The Senate also unanimously passed a resolution (HR 119) to name a bridge near the Savannah Port in honor of long-serving U.S. Senator Johnny Isakson, who retired due to health issues.

    The House unanimously passed SR 134 that will put a constitutional amendment on the 2022 ballot calling for public officials’ pay to be suspended while they go through the legal process when they are indicted on charges related to their actions in office.  If these officials are exonerated, they would return to office and receive back pay. This bill is in response to the indictment of Insurance Commissioner Jim Beck who was charged a few months after taking office but has continued collecting a salary and benefits, which will amount to almost $400,000 by June 30, as reported in the Atlanta Journal Constitution. This amendment would not be retroactive to the Beck case, but will affect scenarios like this in the future.

    Yesterday, after debate lasting several hours, the House passed election reform measures along party lines (SB 202) which was then immediately transmitted to the Senate.  The Senate debated then passed this bill with the House changes and sent it to the Governor who signed it last night.  Election reform has been an emotional and time consuming issue this session with both House and Senate committees hearing many hours of testimony.  Republicans have claimed that changes were needed to restore voter confidence in the election process while Democrats have said no changes were needed.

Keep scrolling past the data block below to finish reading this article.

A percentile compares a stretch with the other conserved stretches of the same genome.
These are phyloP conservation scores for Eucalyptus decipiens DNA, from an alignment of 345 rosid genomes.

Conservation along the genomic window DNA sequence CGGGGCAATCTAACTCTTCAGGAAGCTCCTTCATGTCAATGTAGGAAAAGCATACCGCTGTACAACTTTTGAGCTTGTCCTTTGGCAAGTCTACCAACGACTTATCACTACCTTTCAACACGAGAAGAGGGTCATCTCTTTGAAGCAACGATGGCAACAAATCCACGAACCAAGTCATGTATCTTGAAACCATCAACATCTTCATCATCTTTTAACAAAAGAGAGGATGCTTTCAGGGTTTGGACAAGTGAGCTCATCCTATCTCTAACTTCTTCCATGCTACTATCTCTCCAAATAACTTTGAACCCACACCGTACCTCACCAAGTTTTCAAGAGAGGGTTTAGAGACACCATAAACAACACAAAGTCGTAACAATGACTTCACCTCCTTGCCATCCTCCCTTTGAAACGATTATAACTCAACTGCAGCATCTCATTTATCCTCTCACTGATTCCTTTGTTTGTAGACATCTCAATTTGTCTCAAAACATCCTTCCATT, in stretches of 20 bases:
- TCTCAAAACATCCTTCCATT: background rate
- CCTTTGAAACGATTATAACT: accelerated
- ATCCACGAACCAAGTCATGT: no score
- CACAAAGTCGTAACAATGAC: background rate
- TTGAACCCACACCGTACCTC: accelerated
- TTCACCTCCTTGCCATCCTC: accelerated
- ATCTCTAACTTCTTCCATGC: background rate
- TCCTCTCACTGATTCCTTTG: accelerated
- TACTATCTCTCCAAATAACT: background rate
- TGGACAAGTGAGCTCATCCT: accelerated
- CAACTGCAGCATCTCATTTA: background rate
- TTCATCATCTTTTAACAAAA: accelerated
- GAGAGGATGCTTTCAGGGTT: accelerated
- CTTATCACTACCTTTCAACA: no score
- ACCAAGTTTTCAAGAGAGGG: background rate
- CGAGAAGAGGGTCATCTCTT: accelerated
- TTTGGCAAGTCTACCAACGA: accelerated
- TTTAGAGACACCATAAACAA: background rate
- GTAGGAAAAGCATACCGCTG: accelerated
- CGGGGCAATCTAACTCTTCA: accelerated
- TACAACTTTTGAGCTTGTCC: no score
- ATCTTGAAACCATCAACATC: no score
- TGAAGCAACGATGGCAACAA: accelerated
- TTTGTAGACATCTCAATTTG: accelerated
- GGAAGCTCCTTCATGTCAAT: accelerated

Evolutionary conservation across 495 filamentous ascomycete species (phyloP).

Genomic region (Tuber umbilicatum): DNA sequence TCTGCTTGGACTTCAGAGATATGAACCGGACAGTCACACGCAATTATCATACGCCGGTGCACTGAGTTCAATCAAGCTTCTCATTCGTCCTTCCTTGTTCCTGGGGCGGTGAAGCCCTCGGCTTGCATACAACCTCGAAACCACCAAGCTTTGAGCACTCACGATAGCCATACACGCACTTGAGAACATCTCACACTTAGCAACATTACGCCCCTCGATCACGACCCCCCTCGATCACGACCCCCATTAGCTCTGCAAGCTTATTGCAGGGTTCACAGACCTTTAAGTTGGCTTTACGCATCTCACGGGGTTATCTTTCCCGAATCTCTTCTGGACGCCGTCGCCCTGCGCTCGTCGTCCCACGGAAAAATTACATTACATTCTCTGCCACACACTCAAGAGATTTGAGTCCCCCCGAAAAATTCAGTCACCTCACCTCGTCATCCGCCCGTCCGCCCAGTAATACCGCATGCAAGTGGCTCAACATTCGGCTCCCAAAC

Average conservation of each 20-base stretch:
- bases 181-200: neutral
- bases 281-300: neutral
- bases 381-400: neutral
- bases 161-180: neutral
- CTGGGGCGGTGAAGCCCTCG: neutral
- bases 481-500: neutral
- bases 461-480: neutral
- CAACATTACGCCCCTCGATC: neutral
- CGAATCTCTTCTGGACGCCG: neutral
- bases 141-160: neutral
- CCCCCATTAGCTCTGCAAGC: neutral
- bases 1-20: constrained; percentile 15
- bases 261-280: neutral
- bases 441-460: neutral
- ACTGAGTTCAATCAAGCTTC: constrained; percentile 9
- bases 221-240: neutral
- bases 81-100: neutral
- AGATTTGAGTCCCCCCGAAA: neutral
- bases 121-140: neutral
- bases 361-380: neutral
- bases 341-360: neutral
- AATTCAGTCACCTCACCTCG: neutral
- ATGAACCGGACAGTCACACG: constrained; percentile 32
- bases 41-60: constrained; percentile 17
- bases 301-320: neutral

The House originally had the sports betting legislation (SB 142/SR 135) on the calendar for action yesterday, but they were pulled and sent back to the Rules committee.

    Governor Kemp signed the income tax reduction bill (HB 593) on Monday.  This bill would increase standard deduction amounts thus reducing the state income tax owed by some Georgians.  Democrats have opposed the bill because they say it will jeopardize the state’s $1.9B in federal COVID relief funding since the federal relief bill prohibits money being used for tax cuts.  The Governor also signed a bill that for five years will increase tax credits for families who adopt children from the foster care system from $2000 to $6000 (HB 114).